We do it with our very physical presence. And, in doing so, we realize that we are catching a glimpse of the resurrected state that we will so glorious celebrate in just a few days time on Sunday morning. What comes to us at this altar, is truly the manna come down from heaven. It is a reminder to us of the sacrifice of that Lamb of God, which we found prefigured in our reading from Exodus.
During this past season of Lent, on Wednesday nights at St. Stephen’s, either Pastor Mark or myself would raise the broken bread and say, “This is the Lamb of God. This is the one who takes away the sins of the world. Happy are we are invited to this supper.” This not just quaint language we use in the church. This not just poetic symbolism. This is the foundation of our belief.
What we celebrate at this altar is not just some archaic sacrament, left over from some forgotten chapter of history Maybe it is the outside world. If someone who has no idea what Communion was saw us tonight they would definitely be confused. Certainly the bit of bread we receive and the little taste of wine is not enough to sustain us. It is not going to quench our physical thirst or sure our growling stomachs. By outward standards what we do at this altar is frivolous.
As Gallagher writes: “Taking Communion…is a creative acts, and it makes no more ‘sense than writing a poem, or for that matter, reading one. It isn’t going to get you anywhere in the world; it’s not networking; it has no practical worth.”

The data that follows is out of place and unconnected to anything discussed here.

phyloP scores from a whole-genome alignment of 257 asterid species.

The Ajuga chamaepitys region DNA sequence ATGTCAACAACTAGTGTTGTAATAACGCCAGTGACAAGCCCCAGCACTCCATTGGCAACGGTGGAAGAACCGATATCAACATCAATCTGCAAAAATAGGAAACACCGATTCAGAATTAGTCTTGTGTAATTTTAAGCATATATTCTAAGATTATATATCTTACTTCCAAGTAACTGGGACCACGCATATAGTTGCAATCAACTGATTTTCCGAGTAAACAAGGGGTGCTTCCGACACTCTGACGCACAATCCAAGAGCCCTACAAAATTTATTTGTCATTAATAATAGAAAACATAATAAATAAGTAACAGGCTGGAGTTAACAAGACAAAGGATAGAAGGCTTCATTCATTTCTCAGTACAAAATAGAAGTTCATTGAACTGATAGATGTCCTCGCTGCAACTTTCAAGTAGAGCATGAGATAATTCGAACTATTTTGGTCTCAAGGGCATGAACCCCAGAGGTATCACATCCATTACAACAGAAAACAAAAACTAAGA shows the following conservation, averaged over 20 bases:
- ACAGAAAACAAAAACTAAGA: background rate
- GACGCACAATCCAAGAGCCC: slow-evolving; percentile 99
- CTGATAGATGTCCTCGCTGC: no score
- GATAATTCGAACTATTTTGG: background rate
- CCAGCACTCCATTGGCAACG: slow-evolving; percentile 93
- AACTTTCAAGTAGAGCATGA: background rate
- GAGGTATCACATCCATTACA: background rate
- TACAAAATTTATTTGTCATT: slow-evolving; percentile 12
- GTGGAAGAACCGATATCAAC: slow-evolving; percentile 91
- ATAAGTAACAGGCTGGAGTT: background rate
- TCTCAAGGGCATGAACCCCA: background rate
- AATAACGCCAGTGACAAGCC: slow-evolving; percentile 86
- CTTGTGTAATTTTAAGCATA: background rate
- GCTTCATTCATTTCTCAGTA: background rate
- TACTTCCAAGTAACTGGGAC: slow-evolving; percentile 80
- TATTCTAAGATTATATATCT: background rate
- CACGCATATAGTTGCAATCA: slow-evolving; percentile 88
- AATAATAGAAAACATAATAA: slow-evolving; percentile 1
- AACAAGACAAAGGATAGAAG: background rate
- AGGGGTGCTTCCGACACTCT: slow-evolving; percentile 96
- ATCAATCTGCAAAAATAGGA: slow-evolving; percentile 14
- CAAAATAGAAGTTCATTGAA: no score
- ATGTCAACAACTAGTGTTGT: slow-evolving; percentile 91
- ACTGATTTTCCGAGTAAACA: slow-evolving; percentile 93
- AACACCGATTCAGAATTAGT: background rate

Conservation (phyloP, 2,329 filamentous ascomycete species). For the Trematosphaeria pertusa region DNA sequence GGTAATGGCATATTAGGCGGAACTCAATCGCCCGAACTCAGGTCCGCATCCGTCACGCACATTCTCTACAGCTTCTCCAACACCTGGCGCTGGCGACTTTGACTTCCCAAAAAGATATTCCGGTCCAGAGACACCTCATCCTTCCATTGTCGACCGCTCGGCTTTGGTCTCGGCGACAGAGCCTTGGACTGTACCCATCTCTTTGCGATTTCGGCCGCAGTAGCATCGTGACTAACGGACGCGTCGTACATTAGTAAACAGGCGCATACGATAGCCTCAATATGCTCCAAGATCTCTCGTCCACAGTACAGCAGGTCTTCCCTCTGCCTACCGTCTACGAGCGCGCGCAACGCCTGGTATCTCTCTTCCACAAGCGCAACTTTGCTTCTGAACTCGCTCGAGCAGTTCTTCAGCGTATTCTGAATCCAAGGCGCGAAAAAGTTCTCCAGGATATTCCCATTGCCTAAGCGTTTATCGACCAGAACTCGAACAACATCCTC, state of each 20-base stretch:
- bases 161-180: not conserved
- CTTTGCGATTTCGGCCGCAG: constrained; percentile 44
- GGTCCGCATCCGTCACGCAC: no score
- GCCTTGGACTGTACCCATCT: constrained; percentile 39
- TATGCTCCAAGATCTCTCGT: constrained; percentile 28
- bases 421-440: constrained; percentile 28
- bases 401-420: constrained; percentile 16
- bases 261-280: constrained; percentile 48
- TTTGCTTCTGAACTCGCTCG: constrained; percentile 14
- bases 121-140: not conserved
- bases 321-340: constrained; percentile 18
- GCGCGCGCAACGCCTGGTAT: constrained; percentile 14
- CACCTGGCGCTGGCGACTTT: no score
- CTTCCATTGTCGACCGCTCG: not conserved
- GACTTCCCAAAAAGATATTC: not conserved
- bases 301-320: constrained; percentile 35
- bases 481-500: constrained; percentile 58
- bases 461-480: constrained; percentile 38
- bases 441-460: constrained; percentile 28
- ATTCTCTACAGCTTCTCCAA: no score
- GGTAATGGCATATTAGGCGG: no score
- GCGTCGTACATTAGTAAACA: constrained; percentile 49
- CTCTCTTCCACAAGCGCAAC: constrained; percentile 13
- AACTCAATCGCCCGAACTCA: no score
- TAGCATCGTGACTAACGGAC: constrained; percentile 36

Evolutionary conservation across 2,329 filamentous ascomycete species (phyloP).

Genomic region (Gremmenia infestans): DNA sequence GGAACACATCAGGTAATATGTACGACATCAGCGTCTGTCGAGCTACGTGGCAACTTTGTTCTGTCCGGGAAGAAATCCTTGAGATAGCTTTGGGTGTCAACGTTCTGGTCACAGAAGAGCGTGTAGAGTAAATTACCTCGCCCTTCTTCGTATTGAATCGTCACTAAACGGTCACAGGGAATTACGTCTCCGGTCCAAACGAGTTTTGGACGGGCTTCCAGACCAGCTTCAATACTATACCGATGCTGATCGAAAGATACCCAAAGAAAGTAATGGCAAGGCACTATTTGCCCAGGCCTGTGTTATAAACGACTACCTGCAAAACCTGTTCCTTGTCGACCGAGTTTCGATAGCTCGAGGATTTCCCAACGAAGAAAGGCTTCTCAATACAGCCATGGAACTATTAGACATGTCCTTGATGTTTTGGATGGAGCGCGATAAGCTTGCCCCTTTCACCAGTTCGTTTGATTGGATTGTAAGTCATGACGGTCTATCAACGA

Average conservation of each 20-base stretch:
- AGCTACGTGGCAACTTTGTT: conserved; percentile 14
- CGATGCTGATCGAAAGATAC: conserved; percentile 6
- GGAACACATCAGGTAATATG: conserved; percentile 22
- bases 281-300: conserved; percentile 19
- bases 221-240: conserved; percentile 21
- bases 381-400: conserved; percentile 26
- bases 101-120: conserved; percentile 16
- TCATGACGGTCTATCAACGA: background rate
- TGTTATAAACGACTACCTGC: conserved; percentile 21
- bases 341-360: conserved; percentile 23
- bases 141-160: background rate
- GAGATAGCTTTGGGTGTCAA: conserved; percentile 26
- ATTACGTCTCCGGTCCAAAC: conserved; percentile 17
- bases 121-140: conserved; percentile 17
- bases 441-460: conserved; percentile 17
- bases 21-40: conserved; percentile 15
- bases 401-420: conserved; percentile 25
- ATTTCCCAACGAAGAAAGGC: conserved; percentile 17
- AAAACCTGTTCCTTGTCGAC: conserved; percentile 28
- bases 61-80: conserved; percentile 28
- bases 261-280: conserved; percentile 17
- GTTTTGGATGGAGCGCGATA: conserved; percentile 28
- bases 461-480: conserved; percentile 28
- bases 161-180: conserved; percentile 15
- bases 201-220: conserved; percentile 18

And she is right. As Simone Weil once said, every creative act is a “folly of love.” Still, for us, who celebrate this mystery together, we do leave here filled. We do leave here spiritually fed. We do come away with a sense that Jesus is present and that he goes with us—each of us—all of us—from this altar and from this church, into the world.
So, let us come forward to this altar tonight, with each other. Let us come forward to this kingdom of the living bread. Let us also come forward on this night in which Jesus instituted this incredible sacrament in which he remains with us, on this night in which he humbled himself and invites us, as well, to humble ourselves. Let us humble ourselves and be fed. And let us go from here, humbled and fed, to feed others and to be the Presence of Christ to others.